Gregg Popovich thought he had seen it all in his 17 seasons as a coach in the National Basketball Association.
That is until his San Antonio Spurs exploded in the opening half of game three of the NBA finals, shooting a finals record 76 per cent.
“I don’t think we’ll shoot 76 per cent in a half ever again. That’s crazy,” Popovich said.
For a coach who often rebuffs interviewers with surly one-word answers, Popovich’s impromptu answer was refreshingly out of character.
But make no mistake, behind that gruff exterior is a coach who knows how to motivate and cares immensely about his players. The 65-year-old Popovich is a great decision maker who led the Spurs to the fifth title in franchise history Sunday as San Antonio wrapped up a five-game victory over the Miami Heat.
The Spurs stomped the two-time defending NBA champion Heat in the 2014 finals, shooting a finals record 52.7 percent from the field overall.
They put together two straight blowout wins in games three and four on the road before returning home to clinch the series with another lopsided 104-87 win.
This season Popovich has been able to mould the raw talent of Kawhi Leonard into the MVP of the finals. He also took Charlotte Bobcats castoff Boris Diaw and fit him perfectly into the Spurs’ system.
“As time evolves and you get older in the business you figure out what’s really important, and you don’t waste time trying to make people what they’re not going to be,” Popovich said.
“You’ve just got to figure out who people are and what they can give you and take advantage of their positives.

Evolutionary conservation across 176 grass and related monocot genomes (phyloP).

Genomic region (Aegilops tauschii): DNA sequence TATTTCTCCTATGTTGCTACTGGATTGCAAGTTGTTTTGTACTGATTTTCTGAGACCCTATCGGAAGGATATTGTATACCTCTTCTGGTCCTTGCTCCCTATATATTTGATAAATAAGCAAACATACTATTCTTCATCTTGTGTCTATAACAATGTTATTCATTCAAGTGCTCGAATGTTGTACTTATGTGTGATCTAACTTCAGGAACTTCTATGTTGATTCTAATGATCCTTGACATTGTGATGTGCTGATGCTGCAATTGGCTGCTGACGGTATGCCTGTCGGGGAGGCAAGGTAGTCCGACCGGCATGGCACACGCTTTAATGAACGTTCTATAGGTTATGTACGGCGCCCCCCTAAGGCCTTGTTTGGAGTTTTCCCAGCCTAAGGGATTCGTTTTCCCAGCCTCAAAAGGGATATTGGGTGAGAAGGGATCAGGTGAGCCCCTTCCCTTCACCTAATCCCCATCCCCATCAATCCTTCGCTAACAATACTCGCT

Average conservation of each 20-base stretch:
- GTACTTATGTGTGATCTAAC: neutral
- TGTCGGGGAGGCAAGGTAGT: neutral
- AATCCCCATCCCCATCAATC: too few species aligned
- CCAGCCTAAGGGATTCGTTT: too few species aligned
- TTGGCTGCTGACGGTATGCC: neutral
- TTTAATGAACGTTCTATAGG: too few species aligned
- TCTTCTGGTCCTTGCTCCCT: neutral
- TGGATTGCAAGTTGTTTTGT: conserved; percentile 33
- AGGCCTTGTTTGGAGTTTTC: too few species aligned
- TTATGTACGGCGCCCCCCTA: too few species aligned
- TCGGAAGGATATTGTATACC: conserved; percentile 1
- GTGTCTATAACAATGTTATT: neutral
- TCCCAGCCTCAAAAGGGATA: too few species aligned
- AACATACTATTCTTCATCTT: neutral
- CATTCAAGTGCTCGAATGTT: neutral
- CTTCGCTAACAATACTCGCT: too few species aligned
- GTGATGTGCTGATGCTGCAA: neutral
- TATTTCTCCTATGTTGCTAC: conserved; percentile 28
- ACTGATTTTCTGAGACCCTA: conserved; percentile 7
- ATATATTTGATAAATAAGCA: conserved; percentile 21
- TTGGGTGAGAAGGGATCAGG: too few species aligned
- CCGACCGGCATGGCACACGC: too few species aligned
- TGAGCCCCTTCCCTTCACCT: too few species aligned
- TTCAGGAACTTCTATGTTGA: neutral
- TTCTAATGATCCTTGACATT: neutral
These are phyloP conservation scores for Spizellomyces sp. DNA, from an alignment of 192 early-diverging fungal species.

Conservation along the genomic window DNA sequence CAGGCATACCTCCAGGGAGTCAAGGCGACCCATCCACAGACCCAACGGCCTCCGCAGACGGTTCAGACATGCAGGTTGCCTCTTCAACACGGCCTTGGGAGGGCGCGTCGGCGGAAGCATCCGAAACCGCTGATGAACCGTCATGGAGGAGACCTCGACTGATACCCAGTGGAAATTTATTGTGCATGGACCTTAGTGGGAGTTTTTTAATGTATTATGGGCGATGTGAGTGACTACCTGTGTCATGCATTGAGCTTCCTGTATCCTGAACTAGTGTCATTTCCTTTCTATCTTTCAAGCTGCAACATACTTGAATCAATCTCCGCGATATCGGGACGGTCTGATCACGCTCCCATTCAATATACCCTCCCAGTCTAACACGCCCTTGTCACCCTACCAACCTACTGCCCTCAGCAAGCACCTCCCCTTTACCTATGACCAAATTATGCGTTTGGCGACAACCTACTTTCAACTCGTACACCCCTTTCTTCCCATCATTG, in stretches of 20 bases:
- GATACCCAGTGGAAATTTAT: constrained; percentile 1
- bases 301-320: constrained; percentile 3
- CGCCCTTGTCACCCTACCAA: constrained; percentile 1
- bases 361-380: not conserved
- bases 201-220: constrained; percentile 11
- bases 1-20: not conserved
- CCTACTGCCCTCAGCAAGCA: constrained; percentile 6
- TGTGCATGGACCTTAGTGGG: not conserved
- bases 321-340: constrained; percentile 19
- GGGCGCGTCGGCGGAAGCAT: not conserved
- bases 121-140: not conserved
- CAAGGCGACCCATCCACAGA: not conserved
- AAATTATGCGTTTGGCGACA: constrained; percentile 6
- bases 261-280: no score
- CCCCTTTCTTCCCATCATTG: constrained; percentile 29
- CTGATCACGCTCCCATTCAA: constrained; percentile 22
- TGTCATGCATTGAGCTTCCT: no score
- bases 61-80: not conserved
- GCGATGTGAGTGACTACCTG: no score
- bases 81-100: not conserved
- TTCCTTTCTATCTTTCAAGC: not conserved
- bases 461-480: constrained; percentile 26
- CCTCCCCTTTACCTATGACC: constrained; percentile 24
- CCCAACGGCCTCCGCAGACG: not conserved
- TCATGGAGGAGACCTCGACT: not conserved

“You learn that you can’t make everything the way you think you might. You can’t make somebody great, so you don’t waste your time. You make a trade. You get rid of somebody.
“You make sure you’re bringing people in who fit in all the areas you want. Competitiveness and team play.”
Popovich likes to tell the story of when Manu Ginobili first arrived in San Antonio.
“I’ve learned to shut up more, and that probably is due to Manu Ginobili,” he said. “When he first came I was going to make him a heck of a player.
“And after 20 minutes I realized that he didn’t need me to do that. He was already a heck of a player.
“Sometimes being quiet and letting the player play is much more important than trying to be Mr. Coach and teach him this or teach him that.
“I didn’t make him a competitor and there is no way I could make him a non-competitor.”
Popovich believes communication is the key to any good relationship between coach and player.
“You take somebody like Danny Green, who we’ve worked with for a long time and actually cut him twice,” Popovich said. “When you see somebody develop and come into his own, you feel like you did something worthwhile.
“So it’s one of the sources of satisfaction in the business, if you can see a young player grow and become confident.”
This year Popovich led the Spurs to a NBA best 62-20 record, extending their streak of winning at least 50 games to a record 15-straight seasons.
Popovich had guided the Spurs to six NBA finals appearances.
NBA COACH OF THE YEAR
Popovich was named the NBA’s coach of the year in April. It is the third time he has earned the award, joining Pat Riley and Don Nelson as the only coaches to receive the Red Auerbach Trophy three times. He also won the award in the 2002-03 and 2011-12 seasons.
Popovich is the longest tenured active coach in the NBA, but in 1999 there were calls for his ouster after the Spurs got off to a rocky start to the lockout-shortened season.
San Antonio had lost five of seven including back-to-back double digit losses to Utah and Seattle.
The Spurs eventually turned it around, going on a 15-2 run in the playoffs. They topped it off by beating the New York Knicks in five games for their first NBA title.
Popovich says NBA owners are often too quick to pull the trigger on coaches when teams get off to poor starts or don’t live up high expectations.
“Guys get fired every year who are good coaches and it has got nothing to do with what they know or don’t know,” Popovich said.